Inheritance tax (IHT) is usually levied on the value of all the assets in an individual’s estate on death, after deducting any liabilities, exemptions and reliefs. Assets left to a spouse or civil partner of the deceased are usually exempt, as are assets left to a charity. In 2023-24 we forecast that IHT will raise £7.2 billion. This represents 0.7 per cent of all receipts and is equivalent to 0.3 per cent of national income.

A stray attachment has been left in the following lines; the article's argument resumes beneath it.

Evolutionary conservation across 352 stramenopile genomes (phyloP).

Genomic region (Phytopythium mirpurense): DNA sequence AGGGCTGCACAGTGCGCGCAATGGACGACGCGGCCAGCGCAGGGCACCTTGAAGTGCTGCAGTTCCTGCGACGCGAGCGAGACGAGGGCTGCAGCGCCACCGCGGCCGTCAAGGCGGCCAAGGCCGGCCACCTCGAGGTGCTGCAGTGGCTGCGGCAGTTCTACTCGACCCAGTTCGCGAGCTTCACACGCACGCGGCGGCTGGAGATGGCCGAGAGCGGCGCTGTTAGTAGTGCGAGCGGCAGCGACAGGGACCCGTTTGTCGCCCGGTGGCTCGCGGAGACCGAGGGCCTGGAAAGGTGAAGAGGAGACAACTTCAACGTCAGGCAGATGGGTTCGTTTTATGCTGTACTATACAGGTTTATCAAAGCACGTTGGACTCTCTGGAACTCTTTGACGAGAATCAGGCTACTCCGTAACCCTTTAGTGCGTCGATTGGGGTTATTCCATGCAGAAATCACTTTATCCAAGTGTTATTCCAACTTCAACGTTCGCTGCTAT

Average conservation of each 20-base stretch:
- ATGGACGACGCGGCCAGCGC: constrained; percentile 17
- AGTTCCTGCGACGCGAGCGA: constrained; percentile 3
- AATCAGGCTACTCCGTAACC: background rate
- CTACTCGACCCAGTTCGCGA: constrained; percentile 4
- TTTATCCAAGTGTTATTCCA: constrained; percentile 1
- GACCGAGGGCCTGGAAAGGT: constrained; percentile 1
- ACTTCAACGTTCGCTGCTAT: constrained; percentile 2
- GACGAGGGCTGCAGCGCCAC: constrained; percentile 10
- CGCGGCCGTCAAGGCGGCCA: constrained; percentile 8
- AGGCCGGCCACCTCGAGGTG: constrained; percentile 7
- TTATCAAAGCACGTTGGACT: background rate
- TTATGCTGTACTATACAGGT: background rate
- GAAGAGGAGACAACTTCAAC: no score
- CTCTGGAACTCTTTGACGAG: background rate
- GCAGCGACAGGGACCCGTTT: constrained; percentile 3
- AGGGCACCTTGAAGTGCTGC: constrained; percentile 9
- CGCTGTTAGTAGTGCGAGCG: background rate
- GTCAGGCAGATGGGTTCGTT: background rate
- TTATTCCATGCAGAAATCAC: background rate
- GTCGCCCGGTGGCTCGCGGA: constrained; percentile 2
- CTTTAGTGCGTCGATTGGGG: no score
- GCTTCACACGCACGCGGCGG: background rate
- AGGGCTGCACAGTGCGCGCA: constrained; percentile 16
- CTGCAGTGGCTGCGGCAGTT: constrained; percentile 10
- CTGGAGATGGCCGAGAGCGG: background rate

The rate of IHT is normally 40 per cent on the value of an estate above a threshold of £325,000. This threshold is frozen up to and including 2025-26. Any unused threshold may be transferred to a surviving spouse or civil partner, increasing their combined threshold to up to £650,000. There is an additional transferrable main residence nil rate band of £175,000 available when a home is left to children or other direct descendants. The rate of IHT is reduced to 36 per cent if 10 per cent or more of the net value of the estate above the threshold is left to charity.